Skip to main content

Full text of "Daniel and Ezekiel Webster. An address before the Bar Association of Grafton and Coos counties"

See other formats







FEBRUARY 2, 1886. 


Republican Press Association, Railroad Square. 







,nd cor 



FEBRUARY 2, 1886. 


Republican Press Association, Railroad Square. 




At the age of fifteen, Daniel Webster's health was not good, 
and he was far from strong. He conld do only the light work 
about the house, the stable, and the farm. On the other hand, 
Ezekiel, two years older, was a sturdy, strong, well made young 
man, who did his full share of hard farm-work with the " hired 
hands." He lisped considerably when talking, but Daniel spoke 
in a full, clear, deliberate manner. Both boys were studious : 
a lady who attended school with both of them has said that she 
never saw either of them idle in school. 

Their father did not have an abundance of this world's goods. 
He had been one of the first settlers in Salisbury, establishing 
himself on the extreme frontier ; and he had spent a large share 
of his life in the service of his country, with poor pay, or no 
pay at all. When he began to think about the education of his 
sons, his farm was under a mortgage, but he had determined 
to l ' raise his children to a condition better than his own." 
Conse'queutly he sent Daniel to Phillips academy in Exeter, 
then the capital of the state. Both boys had attended every 
day their own district school while it lasted, and the schools in 
adjoining districts frequently were arranged so as to afford one 
or two months mote instruction to pupils living near by. So, 
when at the age of fifteen his father sent him to Kxeter, Daniel 
was proficient in all English branches. His school-masters had 
been Master Chase, and, specially, the renowned James Tappan, 
whom he afterward mentions in the most endearing terms. His 
health improved with study, and his intellect brightened and 


strengthened as his body developed and grew strong. Exeter 
my was an expensive school fur the father's Btraitened 
means, and the Bon's intellectual growth seemed t<> outstrip the 
conditions and opportunities around him. So, after two terms, 
or Bis months, :it Exeter, the father determined t<» Bend lii- bou 
Bpeedily to college, and with this object made arrangements to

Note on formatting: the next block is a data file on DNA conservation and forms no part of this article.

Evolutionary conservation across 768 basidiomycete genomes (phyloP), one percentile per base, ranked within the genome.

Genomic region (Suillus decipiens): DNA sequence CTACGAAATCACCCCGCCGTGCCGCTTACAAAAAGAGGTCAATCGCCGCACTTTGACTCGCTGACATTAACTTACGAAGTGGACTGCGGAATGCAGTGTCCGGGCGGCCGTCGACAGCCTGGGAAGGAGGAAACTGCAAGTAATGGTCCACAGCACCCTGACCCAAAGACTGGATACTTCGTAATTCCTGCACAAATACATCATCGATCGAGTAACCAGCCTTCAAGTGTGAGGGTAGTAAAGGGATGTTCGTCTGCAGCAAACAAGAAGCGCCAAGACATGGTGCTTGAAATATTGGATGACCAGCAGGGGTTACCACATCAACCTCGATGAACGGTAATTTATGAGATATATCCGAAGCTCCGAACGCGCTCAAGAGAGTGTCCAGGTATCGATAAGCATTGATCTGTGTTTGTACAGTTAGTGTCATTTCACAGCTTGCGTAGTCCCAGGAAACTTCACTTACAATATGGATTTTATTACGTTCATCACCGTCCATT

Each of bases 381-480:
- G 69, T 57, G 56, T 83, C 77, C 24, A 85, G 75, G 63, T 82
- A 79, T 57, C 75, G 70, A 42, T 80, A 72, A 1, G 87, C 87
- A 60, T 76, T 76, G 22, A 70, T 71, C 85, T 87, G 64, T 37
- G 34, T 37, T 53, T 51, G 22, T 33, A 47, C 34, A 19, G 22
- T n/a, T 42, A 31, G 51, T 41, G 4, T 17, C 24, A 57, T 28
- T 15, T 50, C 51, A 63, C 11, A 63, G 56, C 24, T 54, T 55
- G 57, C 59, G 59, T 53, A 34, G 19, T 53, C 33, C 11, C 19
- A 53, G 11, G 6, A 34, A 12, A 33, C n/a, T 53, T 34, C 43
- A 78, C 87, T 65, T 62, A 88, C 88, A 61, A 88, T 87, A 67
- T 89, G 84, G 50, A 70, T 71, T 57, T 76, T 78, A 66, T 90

place him at Boscawen under the instruction of the Rev. Samuel 
I, a most benevolent man and excellent teacher. He kept 
bis determinatioo from the boy for Bome time, and at length 
told him In- would carry bira over to Boscawen and place him in 

tuecare and nnder the tuiti f Mr. W 1. where he could ■• <1<> 

chores" and thereby pay :i good Bhare of bis expenses. 

Daniel bad beard :i great deal of Dartmouth college, and had 
onged for the advantages and delights that an education there 
would confer upon him, but bad never dared to expect, or even 
hope, that be could I"- the happy recipient of them. 

When be came near the end of the journey to Boscawen, and 
while ascending the long, Bteep bill that led to Mr. Wood's 
house, the father, for the first time, opened to hi> boh his deci- 
sion to Bend him to college. <> happy day for Daniel Webstei ! 
o happier day for Dartmouth collegi With :i heart full <>t" 
filial love and overflowing with filial gratitude, the boy laid liis 
dizzy bead upon the paternal Bboulder and wept, bnt Baid noth- 
ing. Late in after life he wrote, — "The thing appeared bo high, 
and the expense and sacrifice it would cost my father ><> great, 
[ conld only press bis hand and shed tears. Excellent, excel- 
lent parent! I cannot think of yon now without being a child 
again!" The lips that never afterwards failed to express the 
emotions of that great, noble, loving heart were dumb with 
overpowering thankfulness, and the tongue that afterwards 
thrilled tin- civilized world with its eloquence "cleaved to the 
roof of liis mout h." 

Later, his father sent for bim, and lie went home for the hay- 
making, — but the hay-field was lonely compared with Mr. W I's 

studv; turning the mown grass was dull work compared with 
turning tin' leaves of Don Quixote, or the translation of Vergil 
and Cicero. He thought his scythe bung more gracefully, and 
more to suit him, on the limb of an apple-tree than in his hands ! 

Daniel went to Hanover on horseback to enter college, and 


carried his bed, bedding, clothing, and books with him. His 
way led through New Chester, Hill, Danbury, Grafton, Orange, 
Canaan, Enfield, and Lebanon. He was poorly prepared for 
college, his preparatory course having lasted only eleven